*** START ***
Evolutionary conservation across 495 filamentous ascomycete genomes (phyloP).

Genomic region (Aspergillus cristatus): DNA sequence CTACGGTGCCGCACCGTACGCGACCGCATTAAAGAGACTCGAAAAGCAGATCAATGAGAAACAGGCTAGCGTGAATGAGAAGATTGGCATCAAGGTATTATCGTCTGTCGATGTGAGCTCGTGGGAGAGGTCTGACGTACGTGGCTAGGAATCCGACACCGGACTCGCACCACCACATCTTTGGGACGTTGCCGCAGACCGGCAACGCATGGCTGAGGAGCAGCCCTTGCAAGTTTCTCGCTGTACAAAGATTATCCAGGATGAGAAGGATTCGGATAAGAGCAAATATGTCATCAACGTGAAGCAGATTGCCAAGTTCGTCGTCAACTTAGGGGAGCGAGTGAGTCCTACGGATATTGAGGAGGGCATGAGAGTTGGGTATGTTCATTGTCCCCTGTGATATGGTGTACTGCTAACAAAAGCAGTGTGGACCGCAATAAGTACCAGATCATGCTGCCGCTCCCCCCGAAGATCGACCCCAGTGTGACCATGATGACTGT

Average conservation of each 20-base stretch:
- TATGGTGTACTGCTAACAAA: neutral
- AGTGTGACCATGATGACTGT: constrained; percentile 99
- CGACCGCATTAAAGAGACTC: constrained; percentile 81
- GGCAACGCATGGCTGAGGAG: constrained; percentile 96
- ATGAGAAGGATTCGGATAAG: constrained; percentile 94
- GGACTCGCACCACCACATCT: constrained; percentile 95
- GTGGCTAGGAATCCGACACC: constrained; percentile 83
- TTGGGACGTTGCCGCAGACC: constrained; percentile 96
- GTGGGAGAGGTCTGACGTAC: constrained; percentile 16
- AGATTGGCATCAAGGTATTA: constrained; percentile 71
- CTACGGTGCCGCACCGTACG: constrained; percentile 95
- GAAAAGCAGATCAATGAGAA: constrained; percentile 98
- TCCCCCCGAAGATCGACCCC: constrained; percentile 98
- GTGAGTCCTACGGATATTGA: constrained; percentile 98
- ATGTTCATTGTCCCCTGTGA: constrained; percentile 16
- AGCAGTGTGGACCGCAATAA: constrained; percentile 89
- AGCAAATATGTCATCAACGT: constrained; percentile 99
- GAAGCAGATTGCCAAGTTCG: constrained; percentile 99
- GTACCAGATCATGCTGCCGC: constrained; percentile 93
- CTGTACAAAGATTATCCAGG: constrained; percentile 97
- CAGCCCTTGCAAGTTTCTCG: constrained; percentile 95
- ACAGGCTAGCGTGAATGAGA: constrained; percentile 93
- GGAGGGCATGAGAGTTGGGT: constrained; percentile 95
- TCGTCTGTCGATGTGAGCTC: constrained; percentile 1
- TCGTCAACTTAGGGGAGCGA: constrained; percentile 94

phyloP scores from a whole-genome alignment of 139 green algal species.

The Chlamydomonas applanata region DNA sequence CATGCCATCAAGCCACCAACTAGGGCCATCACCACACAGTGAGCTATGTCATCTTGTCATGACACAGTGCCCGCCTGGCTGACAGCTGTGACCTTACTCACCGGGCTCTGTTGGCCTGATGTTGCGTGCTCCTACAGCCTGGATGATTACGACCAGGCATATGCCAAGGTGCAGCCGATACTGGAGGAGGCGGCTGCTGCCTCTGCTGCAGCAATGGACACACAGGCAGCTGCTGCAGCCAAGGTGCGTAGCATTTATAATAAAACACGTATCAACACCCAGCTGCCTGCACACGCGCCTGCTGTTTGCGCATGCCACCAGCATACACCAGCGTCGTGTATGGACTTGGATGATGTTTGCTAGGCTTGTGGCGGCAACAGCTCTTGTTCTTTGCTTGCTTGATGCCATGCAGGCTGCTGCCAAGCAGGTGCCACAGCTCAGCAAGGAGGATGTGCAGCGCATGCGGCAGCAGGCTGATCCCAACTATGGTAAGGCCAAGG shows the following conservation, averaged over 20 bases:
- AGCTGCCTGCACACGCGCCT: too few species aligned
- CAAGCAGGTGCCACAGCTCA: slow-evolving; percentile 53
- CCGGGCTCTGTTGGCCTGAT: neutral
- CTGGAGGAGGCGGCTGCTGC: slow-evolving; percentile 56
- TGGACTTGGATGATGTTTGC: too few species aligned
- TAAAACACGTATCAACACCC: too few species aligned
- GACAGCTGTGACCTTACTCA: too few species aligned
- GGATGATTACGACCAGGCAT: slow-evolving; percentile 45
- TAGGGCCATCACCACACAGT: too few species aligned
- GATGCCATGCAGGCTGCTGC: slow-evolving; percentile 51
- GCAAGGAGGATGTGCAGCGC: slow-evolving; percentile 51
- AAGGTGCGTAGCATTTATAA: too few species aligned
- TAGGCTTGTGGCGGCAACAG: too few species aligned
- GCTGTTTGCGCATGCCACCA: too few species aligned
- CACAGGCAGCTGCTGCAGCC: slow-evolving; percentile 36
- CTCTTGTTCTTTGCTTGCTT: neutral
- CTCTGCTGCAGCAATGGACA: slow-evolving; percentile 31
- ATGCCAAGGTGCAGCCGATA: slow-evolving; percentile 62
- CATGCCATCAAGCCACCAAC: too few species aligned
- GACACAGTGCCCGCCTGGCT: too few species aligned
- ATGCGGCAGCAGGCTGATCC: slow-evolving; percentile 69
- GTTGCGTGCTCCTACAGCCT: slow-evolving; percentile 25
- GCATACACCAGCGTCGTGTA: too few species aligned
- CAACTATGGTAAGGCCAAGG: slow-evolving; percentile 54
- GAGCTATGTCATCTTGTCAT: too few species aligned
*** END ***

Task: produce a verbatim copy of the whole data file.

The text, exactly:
Evolutionary conservation across 495 filamentous ascomycete genomes (phyloP).

Genomic region (Aspergillus cristatus): DNA sequence CTACGGTGCCGCACCGTACGCGACCGCATTAAAGAGACTCGAAAAGCAGATCAATGAGAAACAGGCTAGCGTGAATGAGAAGATTGGCATCAAGGTATTATCGTCTGTCGATGTGAGCTCGTGGGAGAGGTCTGACGTACGTGGCTAGGAATCCGACACCGGACTCGCACCACCACATCTTTGGGACGTTGCCGCAGACCGGCAACGCATGGCTGAGGAGCAGCCCTTGCAAGTTTCTCGCTGTACAAAGATTATCCAGGATGAGAAGGATTCGGATAAGAGCAAATATGTCATCAACGTGAAGCAGATTGCCAAGTTCGTCGTCAACTTAGGGGAGCGAGTGAGTCCTACGGATATTGAGGAGGGCATGAGAGTTGGGTATGTTCATTGTCCCCTGTGATATGGTGTACTGCTAACAAAAGCAGTGTGGACCGCAATAAGTACCAGATCATGCTGCCGCTCCCCCCGAAGATCGACCCCAGTGTGACCATGATGACTGT

Average conservation of each 20-base stretch:
- TATGGTGTACTGCTAACAAA: neutral
- AGTGTGACCATGATGACTGT: constrained; percentile 99
- CGACCGCATTAAAGAGACTC: constrained; percentile 81
- GGCAACGCATGGCTGAGGAG: constrained; percentile 96
- ATGAGAAGGATTCGGATAAG: constrained; percentile 94
- GGACTCGCACCACCACATCT: constrained; percentile 95
- GTGGCTAGGAATCCGACACC: constrained; percentile 83
- TTGGGACGTTGCCGCAGACC: constrained; percentile 96
- GTGGGAGAGGTCTGACGTAC: constrained; percentile 16
- AGATTGGCATCAAGGTATTA: constrained; percentile 71
- CTACGGTGCCGCACCGTACG: constrained; percentile 95
- GAAAAGCAGATCAATGAGAA: constrained; percentile 98
- TCCCCCCGAAGATCGACCCC: constrained; percentile 98
- GTGAGTCCTACGGATATTGA: constrained; percentile 98
- ATGTTCATTGTCCCCTGTGA: constrained; percentile 16
- AGCAGTGTGGACCGCAATAA: constrained; percentile 89
- AGCAAATATGTCATCAACGT: constrained; percentile 99
- GAAGCAGATTGCCAAGTTCG: constrained; percentile 99
- GTACCAGATCATGCTGCCGC: constrained; percentile 93
- CTGTACAAAGATTATCCAGG: constrained; percentile 97
- CAGCCCTTGCAAGTTTCTCG: constrained; percentile 95
- ACAGGCTAGCGTGAATGAGA: constrained; percentile 93
- GGAGGGCATGAGAGTTGGGT: constrained; percentile 95
- TCGTCTGTCGATGTGAGCTC: constrained; percentile 1
- TCGTCAACTTAGGGGAGCGA: constrained; percentile 94

phyloP scores from a whole-genome alignment of 139 green algal species.

The Chlamydomonas applanata region DNA sequence CATGCCATCAAGCCACCAACTAGGGCCATCACCACACAGTGAGCTATGTCATCTTGTCATGACACAGTGCCCGCCTGGCTGACAGCTGTGACCTTACTCACCGGGCTCTGTTGGCCTGATGTTGCGTGCTCCTACAGCCTGGATGATTACGACCAGGCATATGCCAAGGTGCAGCCGATACTGGAGGAGGCGGCTGCTGCCTCTGCTGCAGCAATGGACACACAGGCAGCTGCTGCAGCCAAGGTGCGTAGCATTTATAATAAAACACGTATCAACACCCAGCTGCCTGCACACGCGCCTGCTGTTTGCGCATGCCACCAGCATACACCAGCGTCGTGTATGGACTTGGATGATGTTTGCTAGGCTTGTGGCGGCAACAGCTCTTGTTCTTTGCTTGCTTGATGCCATGCAGGCTGCTGCCAAGCAGGTGCCACAGCTCAGCAAGGAGGATGTGCAGCGCATGCGGCAGCAGGCTGATCCCAACTATGGTAAGGCCAAGG shows the following conservation, averaged over 20 bases:
- AGCTGCCTGCACACGCGCCT: too few species aligned
- CAAGCAGGTGCCACAGCTCA: slow-evolving; percentile 53
- CCGGGCTCTGTTGGCCTGAT: neutral
- CTGGAGGAGGCGGCTGCTGC: slow-evolving; percentile 56
- TGGACTTGGATGATGTTTGC: too few species aligned
- TAAAACACGTATCAACACCC: too few species aligned
- GACAGCTGTGACCTTACTCA: too few species aligned
- GGATGATTACGACCAGGCAT: slow-evolving; percentile 45
- TAGGGCCATCACCACACAGT: too few species aligned
- GATGCCATGCAGGCTGCTGC: slow-evolving; percentile 51
- GCAAGGAGGATGTGCAGCGC: slow-evolving; percentile 51
- AAGGTGCGTAGCATTTATAA: too few species aligned
- TAGGCTTGTGGCGGCAACAG: too few species aligned
- GCTGTTTGCGCATGCCACCA: too few species aligned
- CACAGGCAGCTGCTGCAGCC: slow-evolving; percentile 36
- CTCTTGTTCTTTGCTTGCTT: neutral
- CTCTGCTGCAGCAATGGACA: slow-evolving; percentile 31
- ATGCCAAGGTGCAGCCGATA: slow-evolving; percentile 62
- CATGCCATCAAGCCACCAAC: too few species aligned
- GACACAGTGCCCGCCTGGCT: too few species aligned
- ATGCGGCAGCAGGCTGATCC: slow-evolving; percentile 69
- GTTGCGTGCTCCTACAGCCT: slow-evolving; percentile 25
- GCATACACCAGCGTCGTGTA: too few species aligned
- CAACTATGGTAAGGCCAAGG: slow-evolving; percentile 54
- GAGCTATGTCATCTTGTCAT: too few species aligned